BBC Homepage World Service Education
BBC Homepagelow graphics version | feedback | help
BBC News Online
 You are in: World: Africa
Front Page 
Middle East 
South Asia 
From Our Own Correspondent 
Letter From America 
UK Politics 
Talking Point 
In Depth 

British Foreign Secretary Robin Cook
"The elections were a triumph for the democratic spirit"
 real 28k

Wednesday, 28 June, 2000, 02:25 GMT 03:25 UK
World welcomes peaceful Zimbabwe elections
MDC supporters celebrating in Harare
Opposition supporters have celebrated the result
Foreign governments have welcomed the conduct of the election in Zimbabwe, while expressing regret at the violence which characterised the campaign.

The UK Goverment also urged President Mugabe to work with the opposition Movement for Democratic Change for the good of the country's people.

Foreign Secretary Robin Cook said the time was right for "national reconciliation in Zimbabwe".

Robin Cook
Robin Cook: Mugabe must now work for national unity

Mr Cook said he hoped the president would "recognise the clearly-expressed will of the people for a fresh start".

The campaign had been marred by "deplorable violence", he said, and constituency boundaries had been deliberately redrawn to favour Zanu-PF candidates.

"The remarkable thing in these circumstances is how many of the people of Zimbabwe braved the violence and voted for change," Mr Cook said.

"Almost half of them voted for a new beginning. Despite the climate of fear, the people of Zimbabwe showed they expect and they deserve a much greater level of democracy."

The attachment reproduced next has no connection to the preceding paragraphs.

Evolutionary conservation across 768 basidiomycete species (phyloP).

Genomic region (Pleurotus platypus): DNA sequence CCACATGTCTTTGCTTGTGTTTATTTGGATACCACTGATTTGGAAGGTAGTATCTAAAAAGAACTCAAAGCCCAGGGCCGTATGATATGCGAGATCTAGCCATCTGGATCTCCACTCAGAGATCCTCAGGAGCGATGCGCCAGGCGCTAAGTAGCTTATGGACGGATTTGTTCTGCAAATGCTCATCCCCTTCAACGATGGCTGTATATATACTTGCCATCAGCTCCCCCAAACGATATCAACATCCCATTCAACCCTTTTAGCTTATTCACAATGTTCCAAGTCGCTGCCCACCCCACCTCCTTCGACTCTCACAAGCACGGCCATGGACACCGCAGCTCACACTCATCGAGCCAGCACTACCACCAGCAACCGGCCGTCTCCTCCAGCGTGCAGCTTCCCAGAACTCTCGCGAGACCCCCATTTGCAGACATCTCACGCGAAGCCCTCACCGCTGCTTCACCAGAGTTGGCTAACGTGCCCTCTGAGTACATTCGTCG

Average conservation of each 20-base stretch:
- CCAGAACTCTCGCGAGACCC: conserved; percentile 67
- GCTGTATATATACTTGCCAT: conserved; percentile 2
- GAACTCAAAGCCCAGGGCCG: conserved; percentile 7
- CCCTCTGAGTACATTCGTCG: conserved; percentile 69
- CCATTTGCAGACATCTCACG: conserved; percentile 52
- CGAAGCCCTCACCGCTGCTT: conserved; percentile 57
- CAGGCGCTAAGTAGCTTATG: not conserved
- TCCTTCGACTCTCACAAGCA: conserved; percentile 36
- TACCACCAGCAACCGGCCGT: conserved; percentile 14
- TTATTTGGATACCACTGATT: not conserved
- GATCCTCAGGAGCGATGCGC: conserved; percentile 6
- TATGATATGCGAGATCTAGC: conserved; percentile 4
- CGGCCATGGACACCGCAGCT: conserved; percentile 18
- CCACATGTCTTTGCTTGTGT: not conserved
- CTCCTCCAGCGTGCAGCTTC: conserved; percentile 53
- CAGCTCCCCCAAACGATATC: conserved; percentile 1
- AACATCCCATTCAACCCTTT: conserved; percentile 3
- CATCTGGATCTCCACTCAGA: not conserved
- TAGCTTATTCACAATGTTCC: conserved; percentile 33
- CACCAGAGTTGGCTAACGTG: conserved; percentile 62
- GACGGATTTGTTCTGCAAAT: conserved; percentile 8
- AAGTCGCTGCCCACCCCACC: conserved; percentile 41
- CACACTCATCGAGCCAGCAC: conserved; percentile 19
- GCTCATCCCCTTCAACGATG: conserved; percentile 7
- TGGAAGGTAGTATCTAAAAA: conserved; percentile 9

Thabo Mbeki
Thabo Mbeki: Poll has boosted African democracy

South African President Thabo Mbeki also expressed regret at the violence which he said had "engulfed" Zimbabwe before the election, but said the big turnout was a very positive sign.

"South Africa is particularly heartened by the massive turnout of ordinary people impelled by the desire to shape the destiny of their own country," Mr Mbeki said in a statement.

"The holding of these elections in Zimbabwe should help add impetus to the advancement of democracy not only in southern Africa but indeed the entire African continent."

Mr Mbeki's ANC party said the relatively peaceful poll had "confounded the prophets of doom".

The people have spoken. We must respect their will and I rejoice with them

UN head Kofi Annan

The United Nations Secretary-General Kofi Annan also welcomed the outcome, and pointed to the strong showing of opposition candidates.

"The elections in Zimbabwe were very closely fought elections," he said.

"Both parties did their best, and I notice that the opposition party is happy with their result.

"The people have spoken. We must respect their will and I rejoice with them," he added.

Commonwealth view

Commonwealth observers said incidents of violence and intimidation had impaired voters' freedom of choice.

But the chairman of the Commonwealth Observer Group, Nigerian General Abdulsalami Abubakar, said his team had been greatly encouraged by the turnout.

"The counting process was, we found, commendably transparent," he said in a statement.

Search BBC News Online

Advanced search options
Launch console
See also:

27 Jun 00 | Africa
Mugabe calls for unity
27 Jun 00 | Africa
Zimbabwe opposition cries foul
Internet links:

The BBC is not responsible for the content of external internet sites

Links to more Africa stories are at the foot of the page.

E-mail this story to a friend

Links to more Africa stories